14th November 2018
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Anderson High School delay rumours scotched by council

A move has been made to scotch rumours the new Anderson High School has been hampered by last-minute delays.

Members of the council’s education and families committee have been told fears that the school and hall of residence are falling behind are unfounded.

Education officials have repeatedly insisted that the major new development is on schedule and within budget.

Earlier this month it emerged pupils who are due to move into the new Clickimin site stand to enjoy extra holidays in October, following approval from the Scottish government.

The hold-up will allow teachers and staff to move supplies across from the old site at the Knab.

But speaking at Monday’s meeting, religious representative, Martin Tregonning, raised concerns highlighted through the “Shetland rumour mill” that not all was going to plan.

Children's services director Helen Budge.

SIC director of children’s services Helen Budge gave assurances over the new AHS.

He told the council’s director of children’s services, Helen Budge, that some folk had formed the impression the extra days was actually because of a “major delay” in reaching completion.

“I wanted to ask if you can take the opportunity to tell us, categorically, that it is going well and on time.”

Mrs Budge replied: “I hadn’t heard quite as much as that.”

She added the first two days of the extra holidays in October would allow staff and transport operators to move all necessary supplies and equipment to the new school, with the – perhaps daunting – task of unpacking the stuff taking place at the other end of the extended break.

“That’s normal procedure. There are no disasters attributed to that at all,” she added.

Papers before members showed the school and hall of residence to be 95 per cent complete, and likely to meet – or even exceed – its target.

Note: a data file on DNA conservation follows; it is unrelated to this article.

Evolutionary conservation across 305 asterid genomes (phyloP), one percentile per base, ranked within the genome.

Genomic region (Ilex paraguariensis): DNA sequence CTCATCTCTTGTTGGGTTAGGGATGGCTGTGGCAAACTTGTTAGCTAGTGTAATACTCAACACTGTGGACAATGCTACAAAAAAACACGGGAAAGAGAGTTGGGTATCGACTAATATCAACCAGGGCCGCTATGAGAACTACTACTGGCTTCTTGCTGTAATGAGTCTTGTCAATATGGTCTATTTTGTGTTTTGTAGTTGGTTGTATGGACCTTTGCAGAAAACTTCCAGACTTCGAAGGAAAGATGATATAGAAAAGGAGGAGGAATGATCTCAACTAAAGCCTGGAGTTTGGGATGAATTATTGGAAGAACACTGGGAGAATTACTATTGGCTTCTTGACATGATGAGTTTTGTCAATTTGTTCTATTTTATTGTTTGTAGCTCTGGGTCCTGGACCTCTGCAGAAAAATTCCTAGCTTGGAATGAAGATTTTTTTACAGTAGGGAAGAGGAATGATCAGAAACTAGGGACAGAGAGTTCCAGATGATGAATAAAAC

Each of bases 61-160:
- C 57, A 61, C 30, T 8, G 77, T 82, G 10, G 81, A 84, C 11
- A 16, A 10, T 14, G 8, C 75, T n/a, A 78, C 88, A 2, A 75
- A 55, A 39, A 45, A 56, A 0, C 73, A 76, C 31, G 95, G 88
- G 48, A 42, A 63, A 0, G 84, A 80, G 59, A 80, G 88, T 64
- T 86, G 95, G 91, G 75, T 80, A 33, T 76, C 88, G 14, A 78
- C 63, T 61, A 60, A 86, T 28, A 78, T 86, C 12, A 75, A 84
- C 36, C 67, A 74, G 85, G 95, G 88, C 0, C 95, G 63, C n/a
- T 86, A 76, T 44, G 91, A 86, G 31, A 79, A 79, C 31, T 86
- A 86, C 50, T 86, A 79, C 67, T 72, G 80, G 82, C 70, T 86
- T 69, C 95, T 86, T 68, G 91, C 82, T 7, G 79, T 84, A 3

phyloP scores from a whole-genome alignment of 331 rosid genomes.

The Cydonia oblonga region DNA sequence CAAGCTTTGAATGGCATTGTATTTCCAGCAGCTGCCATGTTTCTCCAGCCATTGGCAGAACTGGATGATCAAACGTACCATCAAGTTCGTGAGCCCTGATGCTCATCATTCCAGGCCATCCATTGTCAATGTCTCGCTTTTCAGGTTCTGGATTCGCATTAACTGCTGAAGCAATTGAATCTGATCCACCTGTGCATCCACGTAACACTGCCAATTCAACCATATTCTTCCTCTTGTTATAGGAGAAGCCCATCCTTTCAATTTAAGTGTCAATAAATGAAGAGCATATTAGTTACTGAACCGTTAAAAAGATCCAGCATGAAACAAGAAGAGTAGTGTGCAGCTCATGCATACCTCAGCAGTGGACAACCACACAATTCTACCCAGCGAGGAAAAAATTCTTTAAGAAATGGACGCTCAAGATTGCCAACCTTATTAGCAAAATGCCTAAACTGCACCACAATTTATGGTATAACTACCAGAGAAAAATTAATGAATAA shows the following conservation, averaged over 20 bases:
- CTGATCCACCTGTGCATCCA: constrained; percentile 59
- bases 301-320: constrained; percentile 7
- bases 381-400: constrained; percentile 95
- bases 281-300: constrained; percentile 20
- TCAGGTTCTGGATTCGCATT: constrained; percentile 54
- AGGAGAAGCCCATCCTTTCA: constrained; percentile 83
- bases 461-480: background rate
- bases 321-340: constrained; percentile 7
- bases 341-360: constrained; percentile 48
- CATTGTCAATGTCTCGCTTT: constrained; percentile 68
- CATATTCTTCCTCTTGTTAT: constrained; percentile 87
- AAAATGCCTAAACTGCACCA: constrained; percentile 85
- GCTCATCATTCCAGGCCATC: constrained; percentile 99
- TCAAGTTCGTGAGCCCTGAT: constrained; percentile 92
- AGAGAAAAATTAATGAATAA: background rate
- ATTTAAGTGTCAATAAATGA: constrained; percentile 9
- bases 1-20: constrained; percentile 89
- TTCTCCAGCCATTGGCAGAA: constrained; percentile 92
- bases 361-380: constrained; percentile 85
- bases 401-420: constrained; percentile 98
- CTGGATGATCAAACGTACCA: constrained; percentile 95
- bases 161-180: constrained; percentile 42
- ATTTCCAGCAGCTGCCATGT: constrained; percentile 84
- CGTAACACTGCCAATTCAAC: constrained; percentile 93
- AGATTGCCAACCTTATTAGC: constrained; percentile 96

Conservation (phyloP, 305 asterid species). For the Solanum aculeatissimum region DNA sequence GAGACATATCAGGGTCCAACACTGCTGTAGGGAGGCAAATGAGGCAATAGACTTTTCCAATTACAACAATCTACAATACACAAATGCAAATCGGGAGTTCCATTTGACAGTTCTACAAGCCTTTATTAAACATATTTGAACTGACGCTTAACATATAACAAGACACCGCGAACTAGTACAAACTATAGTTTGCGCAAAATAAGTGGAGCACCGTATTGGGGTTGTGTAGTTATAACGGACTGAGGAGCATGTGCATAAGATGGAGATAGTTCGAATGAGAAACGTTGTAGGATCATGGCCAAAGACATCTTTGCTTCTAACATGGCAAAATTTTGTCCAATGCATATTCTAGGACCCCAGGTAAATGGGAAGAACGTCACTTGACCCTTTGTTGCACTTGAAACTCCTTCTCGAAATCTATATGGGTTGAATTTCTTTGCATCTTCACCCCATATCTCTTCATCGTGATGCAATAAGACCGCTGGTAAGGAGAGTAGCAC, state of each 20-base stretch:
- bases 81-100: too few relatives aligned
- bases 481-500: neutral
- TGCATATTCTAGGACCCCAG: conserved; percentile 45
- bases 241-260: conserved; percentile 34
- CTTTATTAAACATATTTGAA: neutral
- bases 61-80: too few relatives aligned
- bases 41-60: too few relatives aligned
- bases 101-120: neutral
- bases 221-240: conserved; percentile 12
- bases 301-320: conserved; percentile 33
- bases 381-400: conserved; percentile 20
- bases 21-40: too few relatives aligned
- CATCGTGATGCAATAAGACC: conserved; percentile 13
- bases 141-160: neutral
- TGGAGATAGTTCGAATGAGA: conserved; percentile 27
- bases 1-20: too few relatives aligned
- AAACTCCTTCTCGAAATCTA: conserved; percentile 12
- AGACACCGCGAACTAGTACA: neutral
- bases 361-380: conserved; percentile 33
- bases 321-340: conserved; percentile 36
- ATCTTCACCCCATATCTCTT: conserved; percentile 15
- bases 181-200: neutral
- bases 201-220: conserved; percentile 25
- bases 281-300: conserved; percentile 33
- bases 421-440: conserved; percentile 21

Mrs Budge said works were under way on the landscaping and final preparations, with contractor Morrison Construction confident the 7th September hand-over date was “achievable”.

A final core-team meeting is due to take place this week, and snagging issues are now being dealt with.

“We are very, very close to being finished,” Mrs Budge added.

She added there was spare time between the planned hand-over date from the contractor to the local authority and the October holidays.

“There is a degree of flexibility between those two dates,” she said.

Discussions on the high school were among the first to be held in the town hall chamber room, which is open to council meetings once again following the works to repair stained glass window and damaged stonework.

Along with Mr Tregonning, Tom McIntyre has also returned as one of the committee’s three religious representatives.

Chairman George Smith told members at the beginning of the meeting that a vacancy still existed for the third post, which was previously taken by Radina Mackay.

He also said he hoped Shetland’s two MSYPs would be able to join the committee, as observers, in the future.

About Ryan Taylor

Ryan Taylor has worked as a reporter since 1995, and has been at The Shetland Times since 2007, covering a wide variety of news topics. Before then he reported for other newspapers in the Highlands, where he was raised, and in Fife, where he began his career with DC Thomson. He also has experience in broadcast journalism with Grampian Television. He has lived in Shetland since 2002, where he harbours an unhealthy interest in old cars and motorbikes.

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3 comments

  1. Damien Ristori

    It would be better at this stage to make sure the building is completely safe and water tight.

    Why not simply postpone the opening of the school until after Christmas to allow more time for all contractors and building standards team to be sure all is shipshape for the eventual opening?

    Reply
    • Robert Sim

      Presumably because there is no need.

      Reply
    • Christopher Johnston

      The building was pronounced water tight before last Christmas, as published in The Times.
      SIC seems in face-saving mode, as in the White House debacle. Hence the line in the sand.

      Reply

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